Here is a man who is on the verge of becoming the universally recognized heavyweight champion of the world. He is the son of Nigerian immigrants to the U.K., has a tattoo of Africa with an outline of Nigeria's borders on his right shoulder, coupled with the word "Wisdom", is a former bricklayer, and survived several early missteps and run-ins with the law which had him have to wear an ankle bracelet for a year. While Joshua is already receiving much coverage in the English-speaking African media, one look at the composition of the media attendees at his recent press conferences in New York and London reveals a rather pale and paunchy lot.

Of course, most of the so-called progressives today are enamored of Putin and his Russian criminal oligarchs, as well as murderous regimes in Iran and Syria, and are most at home at conferences at elite universities. So someone like Anthony Joshua, who played several sports and actually fights for a living, is not on their radar. That his appeal resonates so greatly with Black, African, and immigrant peoples, as well as fight and sports fans, is irrelevant to these pencil necks.

The lack of bombastic coverage in the Black American media is instead more directly due to the general dreadful state of the media and the decline, up until recently, of the Black Liberation Movement. Media consolidation and ultra-commercialization have marginalized Black media perhaps more than at any time since the newspaper era began. Where are the breakout Black Internet media sites?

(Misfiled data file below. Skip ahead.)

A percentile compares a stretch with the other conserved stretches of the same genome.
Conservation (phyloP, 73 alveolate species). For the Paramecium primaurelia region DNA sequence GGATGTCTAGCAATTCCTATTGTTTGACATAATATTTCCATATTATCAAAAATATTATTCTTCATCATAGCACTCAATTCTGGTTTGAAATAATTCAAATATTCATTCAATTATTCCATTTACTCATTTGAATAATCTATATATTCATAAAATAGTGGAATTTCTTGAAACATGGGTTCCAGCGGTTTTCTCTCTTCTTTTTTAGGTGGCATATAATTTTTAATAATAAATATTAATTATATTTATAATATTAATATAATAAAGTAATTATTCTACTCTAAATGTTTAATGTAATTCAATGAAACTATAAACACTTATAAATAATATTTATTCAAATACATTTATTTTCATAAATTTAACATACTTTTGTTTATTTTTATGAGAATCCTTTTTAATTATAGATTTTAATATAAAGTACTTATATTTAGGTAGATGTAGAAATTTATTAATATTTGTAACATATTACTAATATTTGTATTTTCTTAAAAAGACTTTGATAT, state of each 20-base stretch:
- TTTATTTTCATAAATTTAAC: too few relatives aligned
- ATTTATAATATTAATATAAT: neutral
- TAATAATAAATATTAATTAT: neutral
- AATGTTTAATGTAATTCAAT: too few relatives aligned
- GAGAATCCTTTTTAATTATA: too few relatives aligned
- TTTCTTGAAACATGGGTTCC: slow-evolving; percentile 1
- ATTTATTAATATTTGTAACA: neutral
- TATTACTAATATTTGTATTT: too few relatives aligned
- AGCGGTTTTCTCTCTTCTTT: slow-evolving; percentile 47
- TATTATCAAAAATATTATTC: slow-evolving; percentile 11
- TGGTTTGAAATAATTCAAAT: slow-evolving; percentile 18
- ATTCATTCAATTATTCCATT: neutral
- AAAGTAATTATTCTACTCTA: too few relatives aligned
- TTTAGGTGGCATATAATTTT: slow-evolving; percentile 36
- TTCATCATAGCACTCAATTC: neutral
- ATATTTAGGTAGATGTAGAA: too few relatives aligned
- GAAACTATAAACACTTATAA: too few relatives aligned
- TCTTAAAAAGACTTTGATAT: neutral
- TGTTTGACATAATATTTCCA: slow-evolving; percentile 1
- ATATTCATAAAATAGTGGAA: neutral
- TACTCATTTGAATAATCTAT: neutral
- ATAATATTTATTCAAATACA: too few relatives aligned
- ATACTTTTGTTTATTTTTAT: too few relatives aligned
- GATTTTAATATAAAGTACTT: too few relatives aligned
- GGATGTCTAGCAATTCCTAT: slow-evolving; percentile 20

This could change with the development of the Black Lives Matter movement. Of note is that activist, community organizer, attorney, and poet Nikkita Oliver, who is running an invigorating campaign for mayor of Seattle representing the new Peoples Party of Seattle, and was active in the Black Lives Matter movement, is a recreational boxer at the Arcaro Boxing Gym. We may not be at the Muhammad Ali and Malcolm X stage yet, but things they are a-percolating.

For my part, I have had numerous editions of No Holds Barred on Anthony Joshua and interviews with him. Here are a few:

No Holds Barred: Anthony Joshua, Wladimir Klitschko, Eddie Hearn, Kristal Hart, Bob Carson

No Holds Barred: Is 2017 the Year of Anthony Joshua?

No Holds Barred: Is Anthony Joshua Boxing's Next Superstar?

If you want to know more about what is in Joshua's mind, just read some of what he said at Thursday's final prefight press conference in London. I transcribed the comments below from the video of it. They are in response to a question from writer Gareth Davies about carrying the mantle of the heavyweight championship globally and with dignity, following a quite respectful build-up to this fight. Here is what Anthony Joshua said: